Wednesday, January 20, 2010

This article has been published in Hindu Business Line
Friends against cancer
From cheering up the waiting-room hours to funding treatment for those in need, CanKids… KidsCan is a true friend to those coming to terms with childhood cancers.
"They are doing wonderful work. They don’t get lost in formalities and are always willing to adapt to whatever help a child needs. They are a one-stop support system for the entire family.”
Benita Sen In good company: Members of CanKids... KidsCan organise fun and learning activities for parents and children while they wait to meet the doctor at cancer treatment centres
Benita Sen
It’s an unusual bookshelf. Titles include Mary Has a Brain Tumour, Tickle Tabitha’s Cancer-tankerous Mommy and What About Me? When Brothers and Sisters Get Sick. Who are these books for? On a stifling summer day, there’s a buzz under the portico of the Institute Rotary Cancer Hospital at the All India Institute of Medical Sciences, Delhi. Amongst stretchers with patients too feeble to sit up, more p atients curled up on the floor, worried relatives and dozens more awaiting their turn to meet the doctor, this corner’s bustling. A play is about to be staged! A group of volunteers — some cancer survivors and some mothers of children who have had cancer — cheer on the bright-eyed actors, all of them children diagnosed with cancer, as they enact the story of a seed germinating.
This is the work of CanKids… KidsCan, a non-profit organisation founded by Poonam Bagai, a cancer survivor, and devoted to children and their families combating cancer.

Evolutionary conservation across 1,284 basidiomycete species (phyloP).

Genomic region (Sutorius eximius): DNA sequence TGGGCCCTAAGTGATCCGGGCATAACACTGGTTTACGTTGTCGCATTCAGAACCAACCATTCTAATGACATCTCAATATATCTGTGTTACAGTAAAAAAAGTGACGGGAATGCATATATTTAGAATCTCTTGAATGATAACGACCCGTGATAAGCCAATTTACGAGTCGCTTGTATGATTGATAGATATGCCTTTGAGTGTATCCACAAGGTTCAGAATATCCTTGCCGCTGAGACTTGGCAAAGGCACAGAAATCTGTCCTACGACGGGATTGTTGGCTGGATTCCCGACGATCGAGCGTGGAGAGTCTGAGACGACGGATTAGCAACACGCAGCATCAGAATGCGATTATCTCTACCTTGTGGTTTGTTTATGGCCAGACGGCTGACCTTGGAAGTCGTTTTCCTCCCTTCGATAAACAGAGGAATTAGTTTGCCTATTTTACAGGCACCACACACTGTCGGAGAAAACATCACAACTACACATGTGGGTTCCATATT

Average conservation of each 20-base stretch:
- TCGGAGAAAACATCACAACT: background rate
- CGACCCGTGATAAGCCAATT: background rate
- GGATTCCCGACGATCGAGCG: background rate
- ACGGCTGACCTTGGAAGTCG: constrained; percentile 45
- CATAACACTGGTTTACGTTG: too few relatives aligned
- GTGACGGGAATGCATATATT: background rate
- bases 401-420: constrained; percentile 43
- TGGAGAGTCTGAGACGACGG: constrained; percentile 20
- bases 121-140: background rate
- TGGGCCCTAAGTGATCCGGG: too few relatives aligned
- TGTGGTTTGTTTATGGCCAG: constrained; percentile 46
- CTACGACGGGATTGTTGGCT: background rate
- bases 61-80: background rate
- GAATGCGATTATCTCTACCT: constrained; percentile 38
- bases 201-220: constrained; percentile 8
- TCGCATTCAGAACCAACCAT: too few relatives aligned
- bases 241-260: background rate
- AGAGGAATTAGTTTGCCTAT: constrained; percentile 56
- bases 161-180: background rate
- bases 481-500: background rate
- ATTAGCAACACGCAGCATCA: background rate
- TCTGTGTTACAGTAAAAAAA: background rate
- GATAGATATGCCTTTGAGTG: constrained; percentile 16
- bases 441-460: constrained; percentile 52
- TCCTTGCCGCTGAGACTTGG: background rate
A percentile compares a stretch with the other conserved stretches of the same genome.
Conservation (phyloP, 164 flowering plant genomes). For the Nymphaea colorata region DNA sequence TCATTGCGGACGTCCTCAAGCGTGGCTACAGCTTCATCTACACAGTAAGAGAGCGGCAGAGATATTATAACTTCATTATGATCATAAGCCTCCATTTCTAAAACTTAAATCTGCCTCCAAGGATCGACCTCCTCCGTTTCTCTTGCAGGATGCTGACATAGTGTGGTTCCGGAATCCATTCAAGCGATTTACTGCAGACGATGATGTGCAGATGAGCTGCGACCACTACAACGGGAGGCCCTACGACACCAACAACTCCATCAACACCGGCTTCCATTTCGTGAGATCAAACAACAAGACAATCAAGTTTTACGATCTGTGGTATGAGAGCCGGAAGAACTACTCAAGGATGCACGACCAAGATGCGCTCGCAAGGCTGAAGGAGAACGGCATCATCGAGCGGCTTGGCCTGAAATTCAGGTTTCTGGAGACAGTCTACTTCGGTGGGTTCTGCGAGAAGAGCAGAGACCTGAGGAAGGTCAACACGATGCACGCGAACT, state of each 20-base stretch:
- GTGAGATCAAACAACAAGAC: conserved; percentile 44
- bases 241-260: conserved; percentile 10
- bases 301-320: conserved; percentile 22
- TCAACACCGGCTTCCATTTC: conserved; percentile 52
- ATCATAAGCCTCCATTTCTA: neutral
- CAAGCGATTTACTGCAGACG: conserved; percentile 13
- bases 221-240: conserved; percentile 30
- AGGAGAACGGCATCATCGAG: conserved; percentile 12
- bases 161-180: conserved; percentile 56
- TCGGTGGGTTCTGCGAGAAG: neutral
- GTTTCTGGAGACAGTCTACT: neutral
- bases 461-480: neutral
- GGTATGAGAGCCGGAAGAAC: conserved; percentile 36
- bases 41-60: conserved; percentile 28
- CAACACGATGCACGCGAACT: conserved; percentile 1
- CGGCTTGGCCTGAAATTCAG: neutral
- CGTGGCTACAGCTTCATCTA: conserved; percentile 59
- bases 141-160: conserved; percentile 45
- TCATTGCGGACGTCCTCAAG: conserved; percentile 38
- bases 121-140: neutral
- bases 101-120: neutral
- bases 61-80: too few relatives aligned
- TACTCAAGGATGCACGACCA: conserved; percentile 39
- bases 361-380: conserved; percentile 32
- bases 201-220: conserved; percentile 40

“Carpe Diem! Seize the day,” exults Poonam repeatedly, hugging and kissing the children, and proving that joy can be contagious. CanKids’ work involves facilitating the best possible treatment, helping build bridge s between medical professionals and the families, providing a happy and cheerful environment at treatment centres and sharing information, experiences and access to advances in treatment from all over the world. Gift of life
Poonam Bagai
But why only children? About six years ago, when her sons were seven and three, Poonam was diagnosed with cancer of the colon. When she went into remission, she believed she had been given the gift of life for her children. And for children who, like her, had been diagnosed with cancer. “If ever anyone can remind you that life is worth living, it is children,” says Poonam.
Unlike adults, children are often diagnosed with cancer when the disease is at a more advanced stage. For each adult diagnosed with cancer at an advanced stage, there are four children. Even as the medical fraternity and the media caution adults to cut back on lifestyle factors that cause cancer, the causes of childhood cancers are virtually unknown. Returning to India after her treatment, Poonam gave up her job with the Indian Railways and volunteered with CanSupport and Cancer Sahyog, two organisations that reach out with support for cancer patients and their families.
In January 2004, in the basement of her parents’ home, Poonam started CanKids as a unit of the Mumbai-headquartered Indian Cancer Society and a member of the International Confederation of Childhood Cancer Parents Organisations (ICCCPO).
Through the week, CanKids workers go to major cancer centres in the city including AIIMS, Rajiv Gandhi Cancer Hospital and Apollo Hospital. At AIIMS, they spread out to cover several departments dealing with cancer, including haematology and paediatric wards and the two ‘dharamshalas’.
Four teachers, three of whom are qualified and one is a cancer survivor, hold activity clinics outside these centres. One of the teachers is the parent of a child with cancer. The activity centres create bonds among parents connected by concern, and the presence of survivors gives them hope and strength. The children are kept busy and happy during the long wait for their turn. Informal schooling
As cancer and its treatment can be debilitating, leaving the patient vulnerable to infections, several children drop out of school during the treatment. Traumatised by a life-threatening disease, such children are often low on self-esteem. The activity centre helps them keep in touch with studies through informal learning, while the crafts sessions provide an outlet for their creativity. And who doesn’t love a hearty song and a snazzy poem?